True Worship

In November of this past year, I was formally hired to be the Worship and Music Director at my home church.  The past few months have been filled with some incredible experiences, but I have found there is nothing more important than my role as a worship leader and worshipper of God. 

A few weeks ago, the women in my Bible Study and I looked into some of the Psalms.  We talked about how the Psalms have come to mean so much to each one of us.  Page after page, the Psalms move from lament, to praise, to prayer— reflecting the true heart of a worshipper.  Many of the Psalms are written by David— one who had been anointed as the king ofIsraelbut lived in fear of King Saul.  He was a musician and shepherd, and these elements can be recognized in his writings.

That day in Bible Study I made a comment to the women; “I wonder what it would have been like to hear David sing and to play his harp for the Lord.”  We marveled at the fact that he could often worship God in even the darkest of times.  He would cry out to Him in heartfelt honesty, not mincing any words or holding back in His pleas.  His words of praise after God’s deliverance would often leap off the page with pure joy, and we were encouraged by this display of adoration.

It made me think even more of my role as a worship leader and worshipper of God.  I even contemplated my role as a songwriter.  I have only written one song that had any potential of becoming a corporate anthem, and ever since, I have felt this pressure to write another song that could be used within congregational worship.  I had found little or no inspiration, even in the pages of Scripture, until that day in Bible Study.  I found the lyrics and lines of the Psalms sprang up new hope inside of me, and I started to pray that He might start to work through me again in my songwriting.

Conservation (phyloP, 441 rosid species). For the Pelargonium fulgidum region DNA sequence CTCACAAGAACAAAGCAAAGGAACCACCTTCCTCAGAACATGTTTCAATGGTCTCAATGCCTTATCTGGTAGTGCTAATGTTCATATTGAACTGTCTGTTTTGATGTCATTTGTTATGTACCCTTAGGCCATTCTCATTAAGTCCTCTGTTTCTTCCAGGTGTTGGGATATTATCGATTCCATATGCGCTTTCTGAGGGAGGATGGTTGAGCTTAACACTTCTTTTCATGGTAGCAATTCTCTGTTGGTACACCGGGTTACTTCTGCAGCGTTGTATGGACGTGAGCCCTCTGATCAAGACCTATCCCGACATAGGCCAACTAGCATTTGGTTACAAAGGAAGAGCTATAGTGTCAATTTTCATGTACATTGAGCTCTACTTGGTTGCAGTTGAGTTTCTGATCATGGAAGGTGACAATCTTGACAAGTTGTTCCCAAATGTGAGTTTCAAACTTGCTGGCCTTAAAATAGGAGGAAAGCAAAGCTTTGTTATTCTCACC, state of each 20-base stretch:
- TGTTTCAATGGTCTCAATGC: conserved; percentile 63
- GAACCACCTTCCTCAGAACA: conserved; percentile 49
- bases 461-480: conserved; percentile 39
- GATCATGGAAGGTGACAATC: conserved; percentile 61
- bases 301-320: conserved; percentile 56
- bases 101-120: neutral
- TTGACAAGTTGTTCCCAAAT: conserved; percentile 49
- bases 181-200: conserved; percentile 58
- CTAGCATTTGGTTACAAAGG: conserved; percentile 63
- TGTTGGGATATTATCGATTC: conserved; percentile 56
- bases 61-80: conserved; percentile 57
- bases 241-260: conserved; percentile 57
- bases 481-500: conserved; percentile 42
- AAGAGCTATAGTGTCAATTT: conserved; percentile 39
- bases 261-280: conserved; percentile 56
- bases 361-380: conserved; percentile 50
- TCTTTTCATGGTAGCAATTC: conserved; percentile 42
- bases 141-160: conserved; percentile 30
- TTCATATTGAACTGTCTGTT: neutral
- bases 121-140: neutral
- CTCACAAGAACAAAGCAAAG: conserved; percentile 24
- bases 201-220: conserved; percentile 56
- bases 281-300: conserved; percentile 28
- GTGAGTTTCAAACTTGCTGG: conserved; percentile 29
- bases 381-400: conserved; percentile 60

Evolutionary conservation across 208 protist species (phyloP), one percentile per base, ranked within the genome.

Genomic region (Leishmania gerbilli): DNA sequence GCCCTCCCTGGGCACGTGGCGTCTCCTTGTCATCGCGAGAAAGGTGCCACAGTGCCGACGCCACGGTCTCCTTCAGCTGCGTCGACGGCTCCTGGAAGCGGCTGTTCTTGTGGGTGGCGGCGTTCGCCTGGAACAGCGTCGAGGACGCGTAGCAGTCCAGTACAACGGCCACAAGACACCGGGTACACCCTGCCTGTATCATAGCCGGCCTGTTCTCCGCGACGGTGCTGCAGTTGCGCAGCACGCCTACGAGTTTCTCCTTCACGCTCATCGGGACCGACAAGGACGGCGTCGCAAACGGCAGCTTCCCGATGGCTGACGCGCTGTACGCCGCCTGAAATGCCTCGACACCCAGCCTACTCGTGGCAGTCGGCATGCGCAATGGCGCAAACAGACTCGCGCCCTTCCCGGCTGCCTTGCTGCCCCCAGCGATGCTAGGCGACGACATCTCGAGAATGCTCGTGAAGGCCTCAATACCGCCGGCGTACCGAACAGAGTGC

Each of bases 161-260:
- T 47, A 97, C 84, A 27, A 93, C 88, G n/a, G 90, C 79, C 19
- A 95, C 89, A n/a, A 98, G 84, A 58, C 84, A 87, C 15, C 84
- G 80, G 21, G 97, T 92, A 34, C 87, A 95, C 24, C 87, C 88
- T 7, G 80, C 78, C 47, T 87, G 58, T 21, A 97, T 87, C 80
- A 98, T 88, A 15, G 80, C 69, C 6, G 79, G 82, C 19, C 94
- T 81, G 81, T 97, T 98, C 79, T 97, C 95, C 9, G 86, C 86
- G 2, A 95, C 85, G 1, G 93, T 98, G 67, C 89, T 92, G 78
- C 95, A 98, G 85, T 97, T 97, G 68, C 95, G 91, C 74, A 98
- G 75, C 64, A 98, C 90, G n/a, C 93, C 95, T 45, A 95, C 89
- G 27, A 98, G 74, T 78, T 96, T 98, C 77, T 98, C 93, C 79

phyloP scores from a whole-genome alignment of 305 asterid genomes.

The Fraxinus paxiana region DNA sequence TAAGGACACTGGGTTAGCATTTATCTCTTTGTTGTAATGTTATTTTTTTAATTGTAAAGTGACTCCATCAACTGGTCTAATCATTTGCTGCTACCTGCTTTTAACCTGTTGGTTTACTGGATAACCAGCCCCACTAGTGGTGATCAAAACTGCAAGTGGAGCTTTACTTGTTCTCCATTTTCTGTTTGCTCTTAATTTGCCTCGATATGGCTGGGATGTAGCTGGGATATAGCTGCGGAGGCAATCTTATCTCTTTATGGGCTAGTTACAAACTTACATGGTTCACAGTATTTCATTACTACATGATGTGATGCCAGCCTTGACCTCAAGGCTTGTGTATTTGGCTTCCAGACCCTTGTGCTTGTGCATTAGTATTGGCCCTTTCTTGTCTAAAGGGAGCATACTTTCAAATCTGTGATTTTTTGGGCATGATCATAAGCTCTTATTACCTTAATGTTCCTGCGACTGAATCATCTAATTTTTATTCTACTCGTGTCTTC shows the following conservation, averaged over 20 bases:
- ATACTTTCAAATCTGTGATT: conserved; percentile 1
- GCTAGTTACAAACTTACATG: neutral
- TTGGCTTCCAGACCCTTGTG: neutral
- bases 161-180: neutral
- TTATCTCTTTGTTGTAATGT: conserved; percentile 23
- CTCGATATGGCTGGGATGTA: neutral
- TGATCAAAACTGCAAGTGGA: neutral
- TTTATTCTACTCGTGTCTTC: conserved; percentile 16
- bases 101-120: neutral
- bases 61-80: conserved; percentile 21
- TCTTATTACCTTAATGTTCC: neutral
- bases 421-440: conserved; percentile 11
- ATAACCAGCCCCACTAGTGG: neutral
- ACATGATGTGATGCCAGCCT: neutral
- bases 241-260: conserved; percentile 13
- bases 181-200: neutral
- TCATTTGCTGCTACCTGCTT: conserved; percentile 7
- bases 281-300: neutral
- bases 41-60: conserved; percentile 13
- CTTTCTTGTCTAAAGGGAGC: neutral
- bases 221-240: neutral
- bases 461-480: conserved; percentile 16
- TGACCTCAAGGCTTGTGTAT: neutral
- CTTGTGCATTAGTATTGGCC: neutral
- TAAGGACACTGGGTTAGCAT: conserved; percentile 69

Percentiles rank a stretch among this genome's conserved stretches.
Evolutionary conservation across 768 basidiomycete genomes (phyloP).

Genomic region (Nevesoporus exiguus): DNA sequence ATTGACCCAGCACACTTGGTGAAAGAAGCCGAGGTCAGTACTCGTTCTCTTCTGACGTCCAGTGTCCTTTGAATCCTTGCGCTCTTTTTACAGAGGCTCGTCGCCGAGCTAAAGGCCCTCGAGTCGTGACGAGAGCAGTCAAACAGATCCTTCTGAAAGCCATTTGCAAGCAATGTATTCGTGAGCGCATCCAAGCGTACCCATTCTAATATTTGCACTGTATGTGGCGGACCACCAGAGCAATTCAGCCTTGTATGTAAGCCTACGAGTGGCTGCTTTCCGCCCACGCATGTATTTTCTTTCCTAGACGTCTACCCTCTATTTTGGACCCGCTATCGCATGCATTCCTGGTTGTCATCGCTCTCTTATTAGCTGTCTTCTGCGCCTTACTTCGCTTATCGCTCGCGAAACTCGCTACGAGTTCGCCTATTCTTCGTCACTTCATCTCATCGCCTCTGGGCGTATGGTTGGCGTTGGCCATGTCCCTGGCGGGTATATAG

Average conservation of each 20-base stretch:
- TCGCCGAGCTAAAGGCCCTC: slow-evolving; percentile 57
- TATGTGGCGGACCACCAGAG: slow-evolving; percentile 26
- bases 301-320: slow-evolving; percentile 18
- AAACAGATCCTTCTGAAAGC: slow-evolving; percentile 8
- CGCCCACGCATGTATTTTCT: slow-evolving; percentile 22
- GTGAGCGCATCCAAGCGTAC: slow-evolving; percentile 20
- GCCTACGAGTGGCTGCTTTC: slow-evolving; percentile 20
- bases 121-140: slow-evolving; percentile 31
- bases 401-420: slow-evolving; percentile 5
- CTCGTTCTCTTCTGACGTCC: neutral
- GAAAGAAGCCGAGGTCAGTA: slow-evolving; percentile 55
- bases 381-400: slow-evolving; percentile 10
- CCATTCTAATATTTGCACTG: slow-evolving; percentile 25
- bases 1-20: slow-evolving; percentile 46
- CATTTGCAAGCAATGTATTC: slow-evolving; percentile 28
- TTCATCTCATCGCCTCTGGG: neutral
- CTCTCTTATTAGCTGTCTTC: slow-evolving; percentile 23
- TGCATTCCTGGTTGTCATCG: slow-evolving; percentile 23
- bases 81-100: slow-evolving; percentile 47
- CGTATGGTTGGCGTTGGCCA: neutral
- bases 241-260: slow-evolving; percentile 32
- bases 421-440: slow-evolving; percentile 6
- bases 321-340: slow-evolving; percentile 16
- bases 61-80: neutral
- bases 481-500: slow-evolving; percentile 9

I am finding that my heart has changed toward worship as a whole.  If the past few weeks have taught me anything, worship is a time to communicate; the worship team needs to communicate with each other, which in turn, leads to communicating with the congregation as they worship.  Finally, true communication can begin with the Father in worshipping Him corporately.  I am praying that my time in the Psalms can bring me to the place of true and honest worship.  When I am personally invested in bringing Him praise, I can then lead the congregation before the throne out of the wellspring that overflows from my personal time of worship.    

The Little Things